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Rich with History

It should come as no surprise that Rome is a dusty city. All those tumbling fragments, the withdrawal of the water after a flood leaving a silt-filled city, the centuries of statues chopped to powder to transform gods and fauns into lime for cement. And not just statues, but buildings too, whole stone edifices turned to mortar. Imagine too what is lost in the recycling that occurred over the centuries, when spoils of one war became spoils of the next, when the façade of the pantheon was taken down and dragged uphill to become the façade of St. Peter’s, when the nails were pulled from the columns of the colosseum and melted down for Bernini’s saints. Or made into cement for a poor fireplace. A certain percentage of it falls away in chips of stone, and more in dust. It’s under my bed today in Rome; I put it in a plastic bag from the supermarket that says RISPETTARE L’AMBIENTE. And I do, I respect the environment like mad. In the US we call them dust bunnies, but what I am sweeping away from the corners, these dim gray things that line the walls of my apartment every other day, are dust gods and goddesses.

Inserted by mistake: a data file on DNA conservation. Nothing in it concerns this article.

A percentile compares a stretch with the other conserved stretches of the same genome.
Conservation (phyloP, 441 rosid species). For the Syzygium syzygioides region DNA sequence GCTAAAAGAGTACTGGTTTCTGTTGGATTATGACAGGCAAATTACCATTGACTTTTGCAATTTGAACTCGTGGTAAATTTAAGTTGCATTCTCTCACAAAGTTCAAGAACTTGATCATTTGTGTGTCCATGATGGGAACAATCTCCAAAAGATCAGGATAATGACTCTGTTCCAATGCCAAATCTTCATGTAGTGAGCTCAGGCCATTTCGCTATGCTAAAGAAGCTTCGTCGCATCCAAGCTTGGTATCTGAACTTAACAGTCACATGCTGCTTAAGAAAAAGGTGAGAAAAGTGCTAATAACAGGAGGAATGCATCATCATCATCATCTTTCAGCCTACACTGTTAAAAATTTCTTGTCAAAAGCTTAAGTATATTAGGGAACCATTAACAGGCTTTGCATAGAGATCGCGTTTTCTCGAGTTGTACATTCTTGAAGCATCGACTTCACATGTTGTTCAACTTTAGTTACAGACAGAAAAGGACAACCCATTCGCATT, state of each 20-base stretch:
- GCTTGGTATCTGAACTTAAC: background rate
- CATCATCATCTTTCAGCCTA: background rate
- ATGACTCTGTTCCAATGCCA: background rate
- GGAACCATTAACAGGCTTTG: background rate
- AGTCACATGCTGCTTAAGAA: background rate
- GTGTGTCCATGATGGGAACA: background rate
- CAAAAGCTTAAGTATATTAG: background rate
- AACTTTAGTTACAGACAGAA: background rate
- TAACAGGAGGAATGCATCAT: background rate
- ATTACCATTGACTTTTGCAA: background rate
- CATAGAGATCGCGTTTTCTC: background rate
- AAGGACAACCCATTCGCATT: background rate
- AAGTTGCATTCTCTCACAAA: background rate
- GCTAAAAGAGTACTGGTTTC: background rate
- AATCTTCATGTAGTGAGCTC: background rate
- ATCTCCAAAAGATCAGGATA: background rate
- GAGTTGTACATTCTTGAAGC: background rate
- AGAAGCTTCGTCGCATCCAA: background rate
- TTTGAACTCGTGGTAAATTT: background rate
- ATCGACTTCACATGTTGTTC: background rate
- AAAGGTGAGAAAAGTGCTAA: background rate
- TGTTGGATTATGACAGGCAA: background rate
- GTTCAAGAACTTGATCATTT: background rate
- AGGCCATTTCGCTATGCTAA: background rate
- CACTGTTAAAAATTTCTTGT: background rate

Grazia’s neighbor came up to her house to tell her not to flush the toilet. Between the first and second floor there was obviously a blockage, and nobody above there could flush. A few hours later the neighbor came back. You won’t believe what they found in there. I am sure I will believe it, I said. Tell me — it is a putto’s head. These things jam up the works in Rome. The traffic problem is really due to a superfluity of putti in the street, disguised as vehicles, especially the Fiat Cinquecentos. They fall from the ceilings of churches when they get tired after hundreds of years. They fall from the window sills of buildings into the fountains below. It’s a miracle that water flows at all. No, said Gra, that’s not it. It was a melanzana. No! It’s impossible. How could it get in there? Who would put an eggplant in the toilet? How could it fall in? Grazia had darker thoughts, but I said: Yes, it is unbelievable. It is not an eggplant, but the head of a small god.

Karen Bermann
Associate Professor
Department of Architecture
Iowa State University